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6 Are There Other Deleterious Effects of Varying Exposures to Carbon Monoxide and Hydrogen Cyanide? We have considered the direct effects of carbon monoxide (CO) and hydrogen cyanide (HCN) on both physical and neuropsychological and neurophysiologic performance. It is clear from the medical lit- erature that there are other direct and indirect effects of both CO and HCN in humans that might be rele- vant to human performance, either acutely or chronically. For example, CO may play a role in normal neurotransmission and vasomotor control; however, the pathophysiologic effect of low-level expo- sures is not yet well understood (EPA 2000). Perhaps the best studied is the effect of CO inhalation on cardiac function. Several studies have looked at risks of cardiac dysrhythmia in patients with coronary artery disease (CAD) exposed to CO (Hinderliter et al. 1989; Sheps et al. 1990, 1991; Chaitman et al. 1992; Dahms et al. 1993). Carboxyhe- moglobin COHb levels below 6% did not appear to exert significant effects on rhythm. However, 6% COHb resulted in an increased frequency of complex premature ventricular beats in the CAD patients (Chaitman et al. 1992; Dahms et al. 1993). Effects were more pronounced with advancing age. Another group of studies looked at exercise tolerance in CAD patients during CO exposure (Sheps et al. 1987; Adams et al. 1988; Allred et al. 1989a,b; Allred 1991; Kleinman et al. 1989; Chaitman et al. 1992; Dahms et al. 1993). Most of these studies have shown decreased exercise tolerance in CAD patients at COHb levels in the 3-4% range, a range commonly found in smokers. Although not specifically studied, other cardiac diseases, such as congenital heart disease and congestive heart failure, with the potential for hy- poxia would probably show similar effects. At least one human study has suggested that chronic CO ex- posure in the occupational setting may contribute to the development of arteriosclerotic heart disease with aging (Stern et al. 1988). Although no similar studies have been done on HCN, it probably would have similar effects at concentrations capable of producing mild tissue hypoxia. These effects should be con- sidered, given the existing data on CO and HCN concentrations within armored vehicles and the uncer- tainty about comprehensive screening of crew members. There are few data in the medical literature relating to the effects of chronic or frequent intermit- tent exposure to either CO or HCN. Epidemiologic studies, primarily in the occupational literature, have suggested that chronic exposure to HCN may result in the formation of enlarged thyroid glands and hypo- thyroidism (El Ghawabi et al. 1975; Blanc et al. 1985). Chronic headaches, tremors, chronic fatigue, and changes in smell and taste have also been reported (Radojicic 1973; El-Ghawabi et al. 1975; Blanc et al. 1985). The incidence of these effects and the magnitude of exposure required to produce them are un- known. It is also not known whether these effects have occurred or may occur under the conditions of interest to this study. Similar data from the literature on CO suggest that chronic occupational exposure can result in chronic headaches, chronic fatigue, sleep and memory problems, vertigo, and emotional problems (Beck 20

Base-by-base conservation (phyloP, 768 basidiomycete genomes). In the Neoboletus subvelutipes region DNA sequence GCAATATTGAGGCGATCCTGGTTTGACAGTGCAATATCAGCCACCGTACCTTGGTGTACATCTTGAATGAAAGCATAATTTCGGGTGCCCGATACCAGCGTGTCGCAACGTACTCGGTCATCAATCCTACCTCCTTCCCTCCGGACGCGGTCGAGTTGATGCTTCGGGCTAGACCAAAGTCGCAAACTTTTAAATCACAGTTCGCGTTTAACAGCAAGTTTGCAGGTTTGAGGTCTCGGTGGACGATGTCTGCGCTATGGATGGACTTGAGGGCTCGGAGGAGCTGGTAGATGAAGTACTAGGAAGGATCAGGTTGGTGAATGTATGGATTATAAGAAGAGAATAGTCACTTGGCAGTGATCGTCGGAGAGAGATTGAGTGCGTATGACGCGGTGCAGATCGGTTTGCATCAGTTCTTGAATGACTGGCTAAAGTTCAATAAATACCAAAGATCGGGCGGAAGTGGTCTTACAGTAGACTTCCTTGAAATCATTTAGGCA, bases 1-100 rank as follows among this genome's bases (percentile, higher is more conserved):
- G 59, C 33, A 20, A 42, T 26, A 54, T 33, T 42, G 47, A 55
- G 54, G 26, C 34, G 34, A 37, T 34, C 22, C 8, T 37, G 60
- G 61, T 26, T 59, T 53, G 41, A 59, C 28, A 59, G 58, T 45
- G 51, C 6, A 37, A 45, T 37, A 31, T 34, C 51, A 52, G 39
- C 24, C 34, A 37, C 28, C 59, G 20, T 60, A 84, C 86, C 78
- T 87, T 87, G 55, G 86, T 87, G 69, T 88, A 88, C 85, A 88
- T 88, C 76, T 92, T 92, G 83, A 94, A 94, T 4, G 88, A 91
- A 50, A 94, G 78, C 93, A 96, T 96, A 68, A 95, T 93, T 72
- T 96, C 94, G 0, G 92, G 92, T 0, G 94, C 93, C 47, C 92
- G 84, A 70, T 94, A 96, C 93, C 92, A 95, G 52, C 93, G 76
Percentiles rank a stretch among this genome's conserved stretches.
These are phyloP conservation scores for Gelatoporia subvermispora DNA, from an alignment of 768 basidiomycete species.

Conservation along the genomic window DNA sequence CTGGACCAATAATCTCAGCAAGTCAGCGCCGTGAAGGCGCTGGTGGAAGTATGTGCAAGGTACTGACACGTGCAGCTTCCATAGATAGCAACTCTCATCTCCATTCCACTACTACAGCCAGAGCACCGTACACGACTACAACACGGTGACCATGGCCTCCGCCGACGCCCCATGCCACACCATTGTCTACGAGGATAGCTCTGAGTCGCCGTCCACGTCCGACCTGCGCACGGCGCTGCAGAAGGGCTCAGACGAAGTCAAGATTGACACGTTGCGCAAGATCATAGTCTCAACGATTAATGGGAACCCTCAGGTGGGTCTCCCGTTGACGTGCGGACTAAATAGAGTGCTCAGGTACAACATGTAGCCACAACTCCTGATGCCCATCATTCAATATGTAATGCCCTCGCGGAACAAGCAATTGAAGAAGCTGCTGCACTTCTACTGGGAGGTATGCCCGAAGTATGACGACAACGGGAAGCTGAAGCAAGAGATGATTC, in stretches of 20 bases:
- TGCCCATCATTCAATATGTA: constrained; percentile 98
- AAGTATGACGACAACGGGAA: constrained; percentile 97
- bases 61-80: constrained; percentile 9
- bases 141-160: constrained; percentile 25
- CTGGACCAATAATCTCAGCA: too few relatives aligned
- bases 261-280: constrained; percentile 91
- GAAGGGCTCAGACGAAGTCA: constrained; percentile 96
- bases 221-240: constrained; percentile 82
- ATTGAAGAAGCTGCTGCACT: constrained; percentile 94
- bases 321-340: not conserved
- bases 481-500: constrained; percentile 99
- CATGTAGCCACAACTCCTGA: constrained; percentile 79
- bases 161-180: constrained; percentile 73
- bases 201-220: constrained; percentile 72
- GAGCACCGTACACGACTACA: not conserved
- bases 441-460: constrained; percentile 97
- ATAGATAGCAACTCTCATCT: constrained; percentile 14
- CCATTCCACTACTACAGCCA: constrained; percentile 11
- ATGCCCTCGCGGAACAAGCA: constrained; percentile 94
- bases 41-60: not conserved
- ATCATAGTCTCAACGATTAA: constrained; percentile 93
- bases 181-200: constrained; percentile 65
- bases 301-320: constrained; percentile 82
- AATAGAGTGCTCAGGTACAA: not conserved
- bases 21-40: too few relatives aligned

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Other Deleterious Effects of Varying Exposures to CO and HCN 1936; Alistair et al. 2000; Penney 2000). Again, the incidence of these effects and the conditions neces- sary for their occurrence are not known. It is also not known whether these effects have occurred or may occur under the conditions of interest to this study. CO and HCN are the major toxic gases considered in this report; however, the committee recog- nizes that other gases, such as oxides of nitrogen and sulfur dioxide, are produced during the combustion process and from other sources within armored vehicles. Both CO2 and HCN are known to affect respira- tory rates (Peterson and Stewart 1975; Purser et al. 1984), and the presence of these agents could result in an increased uptake of CO and other toxic gases. Data on such complex mixtures are insufficient to ascer- tain whether any such effects are functionally relevant to the questions the committee has been asked to address. Recommendation The Army should consider close and systematic surveillance of vehicle crews with the intent of identifying any increased risk of sudden death, myocardial infarction, or other signifi- cant medical problems. 21